3. ^ Robert Burton, The Anatomy of Melancholy (New York 1951) p. 769
  4. ^ Sigmund Freud, Case Studies II (PFL 9) p. 273 and p. 361
  5. ^ Maggie Scarf, Unfinished Business: Pressure Points in the Lives of Women (Ballantine Books, 1995) Chapter 12.
  6. ^ Quoted in Bruce E. Levine, Commonsense Rebellion (2003) p. 242
  7. ^ Sex and Love Addicts Anonymous official website
  8. ^ "Letter to Healthcare Professional" distributed at 2012 SASH Conference.
  9. ^ Timmreck, Thomas C, "Overcoming the loss of a love: preventing love addiction and promoting positive emotional health" Psychological Reports 66 (1990) 12-14)
  10. ^ M. Scott Peck, The Road Less Travelled (1978) p. 111 and p. 104
  11. ^ Timmreck, p. 15
  12. ^ S. Covington, (1988) Leaving the Enchanted Forest p. 21
  13. ^ Schaeffer, p. 61
  14. ^ Schaeffer, p. p. 110
  15. ^ Fenichel, p. 388
  16. ^ Hart, Greg. Unrequited Love: On Stalking and Being Stalked a Tale of Destructive Passion. Short Books, 2003.
  17. ^ Davis, Charlotte. A Search for Love and Power: Women, Sex, and Addiction. 1989. Tecknor and Fields.
  18. ^ Facing Love Addiction by Pia Mellody. ISBN 978-0-0625-0604-7
  19. ^ Schaeffer, p. 69
  20. ^ Susan Peabody, Recovery Workbook for Love Addicts and Love Avoidants: Introducing the Ambivalent Love Addict. (2013). ISBN 978-1-5587-4526-1
  21. ^ M. Scott Peck, The Road Less Travelled (1990) p. 106
  22. ^ Differentiating Sex and Love Addictions
  23. ^ Sex Addiction vs Love Addiction: Are They Fundamentally Different or the Same?
  24. ^ Katehakis, Alexandra (June 28, 2011). "Sex and Love Addiction: What's the Difference?". Psychology Today. Retrieved 2013-03-25. 
  25. ^ Anaïs Nin, A Spy in the House of Love (Penguin 1986) p. 36
  26. ^ Anne T. Salvatore, Anaïs Nin's Narratives (2001) p. 67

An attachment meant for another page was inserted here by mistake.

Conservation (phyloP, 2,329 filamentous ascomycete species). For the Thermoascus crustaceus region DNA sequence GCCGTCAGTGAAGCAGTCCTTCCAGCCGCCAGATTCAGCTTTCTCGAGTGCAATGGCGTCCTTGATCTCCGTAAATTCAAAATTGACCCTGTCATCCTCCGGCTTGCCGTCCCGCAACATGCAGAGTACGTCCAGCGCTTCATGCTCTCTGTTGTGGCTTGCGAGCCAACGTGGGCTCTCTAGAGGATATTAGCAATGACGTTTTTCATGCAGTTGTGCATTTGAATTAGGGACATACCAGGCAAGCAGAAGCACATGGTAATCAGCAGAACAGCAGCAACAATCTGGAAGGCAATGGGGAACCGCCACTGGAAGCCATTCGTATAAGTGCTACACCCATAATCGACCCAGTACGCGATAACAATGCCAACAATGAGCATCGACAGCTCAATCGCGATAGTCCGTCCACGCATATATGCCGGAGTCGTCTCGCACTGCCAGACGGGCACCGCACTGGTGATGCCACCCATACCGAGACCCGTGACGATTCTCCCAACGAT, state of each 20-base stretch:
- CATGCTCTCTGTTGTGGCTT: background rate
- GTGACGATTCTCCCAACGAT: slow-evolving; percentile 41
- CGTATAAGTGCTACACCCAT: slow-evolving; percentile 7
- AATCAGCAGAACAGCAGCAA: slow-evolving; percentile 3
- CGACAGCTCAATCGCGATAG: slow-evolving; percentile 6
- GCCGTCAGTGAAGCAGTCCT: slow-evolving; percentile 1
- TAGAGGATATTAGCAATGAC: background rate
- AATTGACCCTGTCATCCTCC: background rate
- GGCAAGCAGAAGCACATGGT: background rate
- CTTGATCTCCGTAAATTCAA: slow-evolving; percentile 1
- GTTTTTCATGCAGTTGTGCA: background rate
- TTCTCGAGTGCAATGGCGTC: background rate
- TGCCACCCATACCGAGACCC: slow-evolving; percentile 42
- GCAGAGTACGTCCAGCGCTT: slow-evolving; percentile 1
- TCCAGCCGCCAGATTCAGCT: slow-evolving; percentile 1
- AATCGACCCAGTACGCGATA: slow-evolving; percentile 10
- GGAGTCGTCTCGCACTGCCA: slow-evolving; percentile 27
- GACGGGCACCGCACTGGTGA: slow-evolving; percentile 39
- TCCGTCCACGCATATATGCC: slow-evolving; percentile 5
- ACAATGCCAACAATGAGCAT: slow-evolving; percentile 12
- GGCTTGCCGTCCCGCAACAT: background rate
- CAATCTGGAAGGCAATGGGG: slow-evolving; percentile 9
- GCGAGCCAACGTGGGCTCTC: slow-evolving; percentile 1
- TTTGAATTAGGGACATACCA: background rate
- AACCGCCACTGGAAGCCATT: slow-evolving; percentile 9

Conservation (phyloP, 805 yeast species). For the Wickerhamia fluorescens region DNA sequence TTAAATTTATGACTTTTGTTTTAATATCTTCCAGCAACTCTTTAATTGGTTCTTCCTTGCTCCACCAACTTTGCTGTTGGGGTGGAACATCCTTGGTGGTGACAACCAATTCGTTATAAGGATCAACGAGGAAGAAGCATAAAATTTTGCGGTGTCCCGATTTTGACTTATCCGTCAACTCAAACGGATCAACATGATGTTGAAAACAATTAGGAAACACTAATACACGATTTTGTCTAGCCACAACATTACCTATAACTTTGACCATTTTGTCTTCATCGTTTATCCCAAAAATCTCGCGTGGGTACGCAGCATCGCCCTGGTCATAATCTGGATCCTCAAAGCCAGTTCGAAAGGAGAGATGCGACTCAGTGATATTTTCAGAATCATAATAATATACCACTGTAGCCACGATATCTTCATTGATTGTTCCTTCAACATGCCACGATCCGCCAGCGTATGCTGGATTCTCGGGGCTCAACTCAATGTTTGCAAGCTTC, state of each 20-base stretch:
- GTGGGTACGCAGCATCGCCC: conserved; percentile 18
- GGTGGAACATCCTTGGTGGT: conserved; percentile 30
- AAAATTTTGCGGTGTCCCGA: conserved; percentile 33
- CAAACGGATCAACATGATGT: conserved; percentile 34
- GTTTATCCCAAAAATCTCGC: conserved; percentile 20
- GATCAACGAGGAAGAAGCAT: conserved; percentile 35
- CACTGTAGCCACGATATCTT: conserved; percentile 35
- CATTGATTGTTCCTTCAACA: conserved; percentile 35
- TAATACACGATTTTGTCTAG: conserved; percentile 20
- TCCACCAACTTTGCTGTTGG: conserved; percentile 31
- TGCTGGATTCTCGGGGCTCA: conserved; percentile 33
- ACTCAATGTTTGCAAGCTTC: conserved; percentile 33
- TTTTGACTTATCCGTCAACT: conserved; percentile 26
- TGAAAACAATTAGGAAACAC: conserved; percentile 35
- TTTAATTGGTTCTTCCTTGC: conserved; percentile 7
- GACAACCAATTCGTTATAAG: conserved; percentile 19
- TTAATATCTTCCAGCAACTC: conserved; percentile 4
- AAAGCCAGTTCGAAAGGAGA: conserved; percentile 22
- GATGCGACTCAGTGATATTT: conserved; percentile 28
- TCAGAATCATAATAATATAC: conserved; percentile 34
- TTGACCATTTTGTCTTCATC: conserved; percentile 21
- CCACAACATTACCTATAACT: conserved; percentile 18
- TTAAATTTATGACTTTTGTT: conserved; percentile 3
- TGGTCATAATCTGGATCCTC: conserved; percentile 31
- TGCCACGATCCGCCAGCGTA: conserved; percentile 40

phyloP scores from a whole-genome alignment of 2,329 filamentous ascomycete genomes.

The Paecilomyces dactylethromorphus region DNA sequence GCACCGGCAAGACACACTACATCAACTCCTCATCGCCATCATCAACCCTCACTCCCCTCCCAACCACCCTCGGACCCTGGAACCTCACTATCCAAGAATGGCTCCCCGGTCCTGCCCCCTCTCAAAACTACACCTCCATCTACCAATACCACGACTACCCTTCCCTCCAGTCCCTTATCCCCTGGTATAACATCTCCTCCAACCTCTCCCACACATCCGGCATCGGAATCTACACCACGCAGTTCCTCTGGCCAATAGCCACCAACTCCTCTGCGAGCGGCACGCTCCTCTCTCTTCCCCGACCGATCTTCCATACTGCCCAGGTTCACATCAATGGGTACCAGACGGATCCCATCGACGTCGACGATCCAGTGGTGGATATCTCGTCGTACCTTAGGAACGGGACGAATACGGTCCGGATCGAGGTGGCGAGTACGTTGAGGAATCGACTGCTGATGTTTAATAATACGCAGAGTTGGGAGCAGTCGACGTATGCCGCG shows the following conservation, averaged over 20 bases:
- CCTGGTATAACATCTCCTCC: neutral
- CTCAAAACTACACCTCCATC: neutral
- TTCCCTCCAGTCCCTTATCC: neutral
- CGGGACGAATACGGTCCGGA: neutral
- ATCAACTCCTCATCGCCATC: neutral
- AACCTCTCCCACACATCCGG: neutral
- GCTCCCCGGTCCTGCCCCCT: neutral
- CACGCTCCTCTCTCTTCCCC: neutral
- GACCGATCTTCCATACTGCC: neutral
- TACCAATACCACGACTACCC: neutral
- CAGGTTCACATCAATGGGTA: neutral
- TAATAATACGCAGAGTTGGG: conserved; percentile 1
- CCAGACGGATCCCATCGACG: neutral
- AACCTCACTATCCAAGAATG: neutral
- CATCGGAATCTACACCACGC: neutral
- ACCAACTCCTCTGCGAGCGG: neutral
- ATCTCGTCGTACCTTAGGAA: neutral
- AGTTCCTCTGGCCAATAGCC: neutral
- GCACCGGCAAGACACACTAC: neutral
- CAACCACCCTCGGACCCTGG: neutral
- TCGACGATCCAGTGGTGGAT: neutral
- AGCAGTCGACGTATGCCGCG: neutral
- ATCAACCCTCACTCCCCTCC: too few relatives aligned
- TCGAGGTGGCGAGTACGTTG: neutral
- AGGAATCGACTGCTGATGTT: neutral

27. ^ Neville Symington, Narcissism: A New Theory (2004) p. 56
  28. ^ Quoted in T. S. Eliot, The Complete Plays and Poems (London 1985) p. 79
  29. ^ Judith C. Stark, Feminist Interpretations of Augustine (2007) p. 246

Further reading[edit]

  • Love and Addiction by Stanton Peele, PhD. (New American Library, 1975) ISBN 978-9-9912-2557-9
  • Sex and Love Addicts Anonymous: The Basic Text for the Augustine Fellowship (Augustine Fellowship, 1986) ISBN 978-0-9615-7011-8
  • Addiction to Love: Overcoming Obsession and Dependency in Relationships by Susan Peabody. (Celestial Arts, 1989) ISBN 978-1-5587-4526-1
  • Women, Sex, and Addiction: A Search for Love and Power by Charlotte Davis. (William Morrow Paperbacks, 1990) ISBN 978-0-0609-7321-6
  • When You Love too Much by Stephen Arterburn (Regal, 1991) ISBN 978-0-8307-3623-2
  • Facing Love Addiction: Giving Yourself the Power to Change the Way You Love by Pia Mellody. (HarperOne, 1992) ISBN 978-0-0625-0604-7
  • The Betrayal Bond: Breaking Free of Exploitive Relationships by Patrick Carnes, PhD. (HCI, 1997) ISBN 978-1-5587-4526-1
  • Confusing Love with Obsession: When Being in Love Means Being in Control by John D Moore. (Hazelden, 2006) ISBN 978-1-5928-5356-4
  • Surviving Withdrawal: The Breakup Workbook for Love Addicts by Jim Hall, MS (Health C., 2011) ISBN 978-1-4675-7312-2
  • Love Addict: Sex, Romance, and Other Dangerous Drugs by Ethlie Ann Vare. (HCI, 2011) ISBN 978-0-7573-1595-4
  • Making Advances: A Comprehensive Guide for Treating Female Sex and Love Addictions (SASH, 2012) ISBN 978-0-9857-4720-6
  • Recovery Workbook for Love Addicts and Love Avoidants: The Ambivalent Love Addict by Susan Peabody. (Brighter Tomorrow Publishing, 2013) ISBN 978-1-6203-0472-3

External links[edit]